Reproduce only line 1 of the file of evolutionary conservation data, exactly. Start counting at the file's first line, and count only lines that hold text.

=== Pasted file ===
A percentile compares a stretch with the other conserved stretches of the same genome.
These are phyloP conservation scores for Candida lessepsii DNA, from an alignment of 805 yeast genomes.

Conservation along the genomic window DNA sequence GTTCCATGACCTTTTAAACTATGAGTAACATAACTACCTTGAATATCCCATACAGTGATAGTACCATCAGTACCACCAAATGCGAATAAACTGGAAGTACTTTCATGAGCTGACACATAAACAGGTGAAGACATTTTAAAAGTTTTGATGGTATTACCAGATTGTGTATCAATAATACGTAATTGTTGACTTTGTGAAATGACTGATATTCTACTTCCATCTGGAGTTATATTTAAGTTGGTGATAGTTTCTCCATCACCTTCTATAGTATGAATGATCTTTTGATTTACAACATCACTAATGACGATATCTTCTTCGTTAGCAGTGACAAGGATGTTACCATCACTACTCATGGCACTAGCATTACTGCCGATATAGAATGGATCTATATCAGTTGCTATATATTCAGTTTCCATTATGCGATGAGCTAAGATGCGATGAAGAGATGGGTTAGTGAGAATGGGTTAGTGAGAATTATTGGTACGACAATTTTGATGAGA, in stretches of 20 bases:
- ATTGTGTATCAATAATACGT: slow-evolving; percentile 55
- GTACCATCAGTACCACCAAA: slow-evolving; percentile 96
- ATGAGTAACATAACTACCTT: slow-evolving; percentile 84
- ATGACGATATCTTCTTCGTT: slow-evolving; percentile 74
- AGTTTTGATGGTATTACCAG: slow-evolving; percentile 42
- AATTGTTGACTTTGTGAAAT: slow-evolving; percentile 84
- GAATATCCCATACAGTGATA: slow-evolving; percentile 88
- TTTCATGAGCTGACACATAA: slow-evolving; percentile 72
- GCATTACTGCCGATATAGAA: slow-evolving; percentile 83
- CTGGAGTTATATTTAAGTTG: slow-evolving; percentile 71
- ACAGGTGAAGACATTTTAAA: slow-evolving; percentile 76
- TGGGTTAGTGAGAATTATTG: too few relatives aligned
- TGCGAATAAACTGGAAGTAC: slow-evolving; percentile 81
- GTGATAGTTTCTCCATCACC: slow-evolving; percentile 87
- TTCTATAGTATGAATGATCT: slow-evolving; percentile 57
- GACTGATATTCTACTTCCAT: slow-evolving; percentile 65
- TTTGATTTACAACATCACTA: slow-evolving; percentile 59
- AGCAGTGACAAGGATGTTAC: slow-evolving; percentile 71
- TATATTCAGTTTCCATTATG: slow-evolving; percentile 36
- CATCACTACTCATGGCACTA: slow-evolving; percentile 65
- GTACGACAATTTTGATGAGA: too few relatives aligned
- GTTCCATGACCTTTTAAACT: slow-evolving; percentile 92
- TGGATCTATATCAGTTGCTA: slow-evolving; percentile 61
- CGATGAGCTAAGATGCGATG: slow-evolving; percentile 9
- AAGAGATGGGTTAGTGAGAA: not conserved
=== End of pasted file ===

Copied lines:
A percentile compares a stretch with the other conserved stretches of the same genome.